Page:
The free-pitching bone has been dug up for its annual gnawing following last month’s debate at the Packaging Solutions Advice Group. Likely as not, it will be carefully reburied soon enough so consultancies can pursue such briefs with a clear conscience.
But, among all the gnashing of teeth, what appears to have been missed is the fact that free-pitching is only the tip of an iceberg – namely, the wider erosion of margins in design. In real terms, fees and hourly rates have been in decline for a number of years. The free-pitch is simply the most visible manifestation of the trend.
One reason for this is that in design, unlike most marketing services, there appears to be no widely recognised rate for a given piece of work. Of course, there should be some flexibility in negotiating with clients, but the sheer scale of disparity between what different organisations expect to pay can be jaw-dropping.
Last year, our consultancy talked to two world-famous, highly successful cosmetics companies: one was comfortable paying £150 000 to move from initial design development to a finished concept, the other expected to pay £500 – oh yes – including artwork.
Design consultancies frequently complain that their work is undervalued. As in most industries, however, value is established not by the sum total of happiness that accrues or even a client’s return on investment, but by precedent. In other words, by how much someone else is prepared to do it for.
It’s no coincidence that the gradual erosion of profitability in design has been mirrored by the sector’s continued fragmentation. With the exception of the mega marketing services groups, the design industry is undoubtedly more cottage-like than it was 15 years ago. Ironically, some clients still find it hard to differentiate between groups. Given the esteem UK designers are held in abroad and the vibrancy of the sector, the emergence of a number of large international groups might have been expected. But this has not been the case – certainly in comparison with our cousins in advertising.
Needless to say, a fragmented industry will find it difficult to fight its corner or to point to best practice, especially while organisations such as the Design Business Association struggle to establish common standards over even the most basic issues.
Many large clients are introducing procurement strategies, which may spell trouble for inexperienced negotiators. Mark-up on bought-in supplies has been a traditional source of profit for consultancies, but it is becoming a major focus of scrutiny. Another area being nibbled away is artwork, which is often taken in-house or handed to preferred repro suppliers.
This all places greater onus on fees to remain the backbone of consultancy profits. The sad news is that most clients now believe design can be carried out much more quickly – and cheaper – than in the past. Financial managers within design need to be astute enough to gauge the most lucrative facets of their business. Industry analysts regularly highlight the inevitable consequence of static fee values and escalating wage bills, which would suggest that tight cost control is not a strength. Indeed, the pattern of the past points not to improvements in commercial management, or even mergers, but to yet more start-ups.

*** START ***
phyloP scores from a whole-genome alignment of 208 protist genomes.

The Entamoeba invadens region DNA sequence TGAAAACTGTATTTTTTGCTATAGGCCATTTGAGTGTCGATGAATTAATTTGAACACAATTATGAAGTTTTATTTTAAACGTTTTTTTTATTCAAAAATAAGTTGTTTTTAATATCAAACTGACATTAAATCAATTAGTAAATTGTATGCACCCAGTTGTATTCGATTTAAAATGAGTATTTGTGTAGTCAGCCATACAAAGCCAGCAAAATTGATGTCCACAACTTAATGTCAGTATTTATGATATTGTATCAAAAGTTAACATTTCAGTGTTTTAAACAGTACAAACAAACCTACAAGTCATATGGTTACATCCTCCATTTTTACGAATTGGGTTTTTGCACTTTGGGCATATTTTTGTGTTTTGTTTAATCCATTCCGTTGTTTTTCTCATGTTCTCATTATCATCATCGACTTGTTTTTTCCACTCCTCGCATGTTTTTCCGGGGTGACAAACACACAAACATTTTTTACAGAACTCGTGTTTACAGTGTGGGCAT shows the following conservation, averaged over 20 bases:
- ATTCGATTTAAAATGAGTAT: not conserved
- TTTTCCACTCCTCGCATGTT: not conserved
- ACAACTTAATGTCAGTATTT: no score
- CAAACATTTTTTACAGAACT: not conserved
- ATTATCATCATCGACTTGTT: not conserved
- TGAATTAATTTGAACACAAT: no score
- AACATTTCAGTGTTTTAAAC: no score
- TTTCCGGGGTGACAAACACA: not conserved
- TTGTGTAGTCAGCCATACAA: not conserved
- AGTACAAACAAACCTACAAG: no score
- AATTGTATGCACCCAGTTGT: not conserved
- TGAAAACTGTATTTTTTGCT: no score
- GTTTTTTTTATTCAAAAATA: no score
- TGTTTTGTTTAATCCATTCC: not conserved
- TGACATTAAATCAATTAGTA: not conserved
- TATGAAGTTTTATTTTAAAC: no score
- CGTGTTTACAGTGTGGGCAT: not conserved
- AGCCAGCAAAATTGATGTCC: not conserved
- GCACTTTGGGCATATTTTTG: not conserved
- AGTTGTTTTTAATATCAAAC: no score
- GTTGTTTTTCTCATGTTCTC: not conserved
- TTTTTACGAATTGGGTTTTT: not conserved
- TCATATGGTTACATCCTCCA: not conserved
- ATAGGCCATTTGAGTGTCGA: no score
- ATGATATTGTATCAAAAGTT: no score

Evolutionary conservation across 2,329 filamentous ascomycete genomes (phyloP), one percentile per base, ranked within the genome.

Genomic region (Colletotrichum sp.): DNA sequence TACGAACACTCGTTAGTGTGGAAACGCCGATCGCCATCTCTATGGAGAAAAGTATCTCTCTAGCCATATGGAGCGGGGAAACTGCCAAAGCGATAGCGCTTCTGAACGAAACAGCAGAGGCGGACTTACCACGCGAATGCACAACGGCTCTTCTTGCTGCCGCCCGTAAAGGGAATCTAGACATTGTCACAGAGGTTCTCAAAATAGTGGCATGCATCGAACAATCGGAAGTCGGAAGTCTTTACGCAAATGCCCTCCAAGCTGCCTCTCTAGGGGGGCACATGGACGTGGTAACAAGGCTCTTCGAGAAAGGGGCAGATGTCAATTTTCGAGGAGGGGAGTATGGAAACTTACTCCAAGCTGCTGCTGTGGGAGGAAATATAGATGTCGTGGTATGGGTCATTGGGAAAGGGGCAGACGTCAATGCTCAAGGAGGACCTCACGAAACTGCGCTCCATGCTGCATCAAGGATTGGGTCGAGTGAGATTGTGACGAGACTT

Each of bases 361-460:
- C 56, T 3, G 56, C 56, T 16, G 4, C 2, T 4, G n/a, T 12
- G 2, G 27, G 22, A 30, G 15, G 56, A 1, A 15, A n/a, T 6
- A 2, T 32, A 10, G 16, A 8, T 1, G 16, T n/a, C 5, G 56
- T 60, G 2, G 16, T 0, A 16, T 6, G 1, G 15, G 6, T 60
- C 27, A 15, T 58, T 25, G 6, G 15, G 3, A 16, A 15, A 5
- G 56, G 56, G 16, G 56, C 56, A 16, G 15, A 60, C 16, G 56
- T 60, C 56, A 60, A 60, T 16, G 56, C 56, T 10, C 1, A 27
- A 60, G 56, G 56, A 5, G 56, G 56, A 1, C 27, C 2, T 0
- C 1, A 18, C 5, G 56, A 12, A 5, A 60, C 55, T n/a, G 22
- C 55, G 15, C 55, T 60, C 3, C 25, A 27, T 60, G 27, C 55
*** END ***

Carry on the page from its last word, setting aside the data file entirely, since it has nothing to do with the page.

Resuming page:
To a large extent, the current problems confronting our industry have been brought on by the arrival of technology. Instead of being a platform for adding value, digital design has blurred the distinction between good and bad creative work. Placing design capability in the hands of many more people has tended to commoditise their skills rather than creating a premium for them. As a result, designers are generally working harder for less. But it would be wrong to blame the Apple Mac for this malaise. Underlying these working practices are the inclinations of designers themselves.
For all the knockabout style of the PSAG debate, you cannot refute its advocacy of a more commercial approach. Massive consolidation in the industry is a far from flippant suggestion – it may presage a beneficial shift in attitude.
Traditionally, designers are fiercely defensive of their individuality. Strange, given we are seen by outsiders as a fairly homogenous bunch. Nevertheless, this is why we have been slow to form larger groups and why we have more in common with rock bands than ad agencies – with all the tiffs and splits that the parallel implies.
We need larger, more influential consultancies – or perhaps better professional representation – to provide the stability and clout our industry so badly needs.
Ticegroup management consultant Ian Cochrane comments:
‘There seems little point in focusing on things we can’t influence: the design industry will always be fragmented due to the very nature of design; technology advances will continue to drive consumer prices down; clients will continue to use procurement people to get the best deal; the scope for making money on ‘bought-ins’ is declining, and there will always be consultancies that pitch for free.
Design is no different in these respects to many other people-based sectors. However, it’s entirely feasible for design consultancies to build their own brands and so differentiate themselves from other consultancies. Making good margins on fees is about two things: selling ideas rather than implementation, and selling value rather than cost.’